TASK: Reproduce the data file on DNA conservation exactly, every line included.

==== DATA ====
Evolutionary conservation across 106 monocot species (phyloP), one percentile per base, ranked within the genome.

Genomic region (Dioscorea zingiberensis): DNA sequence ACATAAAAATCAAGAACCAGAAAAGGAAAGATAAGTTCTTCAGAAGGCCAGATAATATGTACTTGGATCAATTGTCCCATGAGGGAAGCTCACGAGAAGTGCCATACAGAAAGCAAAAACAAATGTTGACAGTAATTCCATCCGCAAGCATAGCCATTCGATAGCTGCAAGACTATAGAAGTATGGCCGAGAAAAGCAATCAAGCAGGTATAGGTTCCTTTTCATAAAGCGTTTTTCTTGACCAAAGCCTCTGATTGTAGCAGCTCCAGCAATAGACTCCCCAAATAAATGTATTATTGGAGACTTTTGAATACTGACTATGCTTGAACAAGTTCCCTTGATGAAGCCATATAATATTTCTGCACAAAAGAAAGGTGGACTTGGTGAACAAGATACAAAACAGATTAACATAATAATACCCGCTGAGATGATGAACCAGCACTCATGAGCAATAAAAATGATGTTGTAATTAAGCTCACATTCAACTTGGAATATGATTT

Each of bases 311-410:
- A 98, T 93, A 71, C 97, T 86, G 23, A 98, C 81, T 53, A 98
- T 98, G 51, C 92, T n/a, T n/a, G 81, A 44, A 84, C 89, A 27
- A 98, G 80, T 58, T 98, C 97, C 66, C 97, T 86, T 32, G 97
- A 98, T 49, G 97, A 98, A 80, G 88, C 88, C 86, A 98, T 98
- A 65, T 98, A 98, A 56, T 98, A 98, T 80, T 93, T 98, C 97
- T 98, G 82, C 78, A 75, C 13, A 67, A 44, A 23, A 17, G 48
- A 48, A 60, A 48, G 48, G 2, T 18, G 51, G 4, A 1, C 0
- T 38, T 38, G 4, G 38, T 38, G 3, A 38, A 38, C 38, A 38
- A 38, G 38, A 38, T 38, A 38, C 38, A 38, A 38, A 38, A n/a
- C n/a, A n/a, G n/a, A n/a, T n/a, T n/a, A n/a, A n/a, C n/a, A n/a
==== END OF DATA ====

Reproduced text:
Evolutionary conservation across 106 monocot species (phyloP), one percentile per base, ranked within the genome.

Genomic region (Dioscorea zingiberensis): DNA sequence ACATAAAAATCAAGAACCAGAAAAGGAAAGATAAGTTCTTCAGAAGGCCAGATAATATGTACTTGGATCAATTGTCCCATGAGGGAAGCTCACGAGAAGTGCCATACAGAAAGCAAAAACAAATGTTGACAGTAATTCCATCCGCAAGCATAGCCATTCGATAGCTGCAAGACTATAGAAGTATGGCCGAGAAAAGCAATCAAGCAGGTATAGGTTCCTTTTCATAAAGCGTTTTTCTTGACCAAAGCCTCTGATTGTAGCAGCTCCAGCAATAGACTCCCCAAATAAATGTATTATTGGAGACTTTTGAATACTGACTATGCTTGAACAAGTTCCCTTGATGAAGCCATATAATATTTCTGCACAAAAGAAAGGTGGACTTGGTGAACAAGATACAAAACAGATTAACATAATAATACCCGCTGAGATGATGAACCAGCACTCATGAGCAATAAAAATGATGTTGTAATTAAGCTCACATTCAACTTGGAATATGATTT

Each of bases 311-410:
- A 98, T 93, A 71, C 97, T 86, G 23, A 98, C 81, T 53, A 98
- T 98, G 51, C 92, T n/a, T n/a, G 81, A 44, A 84, C 89, A 27
- A 98, G 80, T 58, T 98, C 97, C 66, C 97, T 86, T 32, G 97
- A 98, T 49, G 97, A 98, A 80, G 88, C 88, C 86, A 98, T 98
- A 65, T 98, A 98, A 56, T 98, A 98, T 80, T 93, T 98, C 97
- T 98, G 82, C 78, A 75, C 13, A 67, A 44, A 23, A 17, G 48
- A 48, A 60, A 48, G 48, G 2, T 18, G 51, G 4, A 1, C 0
- T 38, T 38, G 4, G 38, T 38, G 3, A 38, A 38, C 38, A 38
- A 38, G 38, A 38, T 38, A 38, C 38, A 38, A 38, A 38, A n/a
- C n/a, A n/a, G n/a, A n/a, T n/a, T n/a, A n/a, A n/a, C n/a, A n/a